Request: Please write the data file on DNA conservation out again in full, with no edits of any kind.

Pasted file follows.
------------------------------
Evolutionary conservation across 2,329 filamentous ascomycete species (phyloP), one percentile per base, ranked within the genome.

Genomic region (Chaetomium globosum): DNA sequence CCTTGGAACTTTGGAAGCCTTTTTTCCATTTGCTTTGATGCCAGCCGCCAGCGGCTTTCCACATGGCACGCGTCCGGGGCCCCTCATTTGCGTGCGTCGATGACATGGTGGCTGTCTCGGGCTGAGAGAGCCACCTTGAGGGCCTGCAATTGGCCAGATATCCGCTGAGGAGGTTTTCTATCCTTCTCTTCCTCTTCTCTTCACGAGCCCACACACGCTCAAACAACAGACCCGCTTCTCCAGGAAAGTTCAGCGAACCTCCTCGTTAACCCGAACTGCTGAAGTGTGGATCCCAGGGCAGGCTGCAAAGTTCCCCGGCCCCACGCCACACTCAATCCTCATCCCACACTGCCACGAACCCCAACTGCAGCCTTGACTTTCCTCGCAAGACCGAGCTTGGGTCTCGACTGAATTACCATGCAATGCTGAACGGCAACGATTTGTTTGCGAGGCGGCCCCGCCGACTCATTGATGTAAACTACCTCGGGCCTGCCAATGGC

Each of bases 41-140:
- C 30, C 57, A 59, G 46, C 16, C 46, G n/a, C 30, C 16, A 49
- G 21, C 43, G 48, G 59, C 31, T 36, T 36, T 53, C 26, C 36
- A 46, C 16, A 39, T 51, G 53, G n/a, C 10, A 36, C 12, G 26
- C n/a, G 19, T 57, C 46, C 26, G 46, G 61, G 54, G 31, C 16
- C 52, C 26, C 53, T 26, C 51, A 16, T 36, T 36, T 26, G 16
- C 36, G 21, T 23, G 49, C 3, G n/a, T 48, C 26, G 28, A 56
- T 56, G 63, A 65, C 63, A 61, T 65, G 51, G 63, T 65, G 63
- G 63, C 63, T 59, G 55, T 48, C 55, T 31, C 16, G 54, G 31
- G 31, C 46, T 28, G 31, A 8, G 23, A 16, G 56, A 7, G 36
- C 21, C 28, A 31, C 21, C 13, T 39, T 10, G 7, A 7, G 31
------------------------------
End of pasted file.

Evolutionary conservation across 2,329 filamentous ascomycete species (phyloP), one percentile per base, ranked within the genome.

Genomic region (Chaetomium globosum): DNA sequence CCTTGGAACTTTGGAAGCCTTTTTTCCATTTGCTTTGATGCCAGCCGCCAGCGGCTTTCCACATGGCACGCGTCCGGGGCCCCTCATTTGCGTGCGTCGATGACATGGTGGCTGTCTCGGGCTGAGAGAGCCACCTTGAGGGCCTGCAATTGGCCAGATATCCGCTGAGGAGGTTTTCTATCCTTCTCTTCCTCTTCTCTTCACGAGCCCACACACGCTCAAACAACAGACCCGCTTCTCCAGGAAAGTTCAGCGAACCTCCTCGTTAACCCGAACTGCTGAAGTGTGGATCCCAGGGCAGGCTGCAAAGTTCCCCGGCCCCACGCCACACTCAATCCTCATCCCACACTGCCACGAACCCCAACTGCAGCCTTGACTTTCCTCGCAAGACCGAGCTTGGGTCTCGACTGAATTACCATGCAATGCTGAACGGCAACGATTTGTTTGCGAGGCGGCCCCGCCGACTCATTGATGTAAACTACCTCGGGCCTGCCAATGGC

Each of bases 41-140:
- C 30, C 57, A 59, G 46, C 16, C 46, G n/a, C 30, C 16, A 49
- G 21, C 43, G 48, G 59, C 31, T 36, T 36, T 53, C 26, C 36
- A 46, C 16, A 39, T 51, G 53, G n/a, C 10, A 36, C 12, G 26
- C n/a, G 19, T 57, C 46, C 26, G 46, G 61, G 54, G 31, C 16
- C 52, C 26, C 53, T 26, C 51, A 16, T 36, T 36, T 26, G 16
- C 36, G 21, T 23, G 49, C 3, G n/a, T 48, C 26, G 28, A 56
- T 56, G 63, A 65, C 63, A 61, T 65, G 51, G 63, T 65, G 63
- G 63, C 63, T 59, G 55, T 48, C 55, T 31, C 16, G 54, G 31
- G 31, C 46, T 28, G 31, A 8, G 23, A 16, G 56, A 7, G 36
- C 21, C 28, A 31, C 21, C 13, T 39, T 10, G 7, A 7, G 31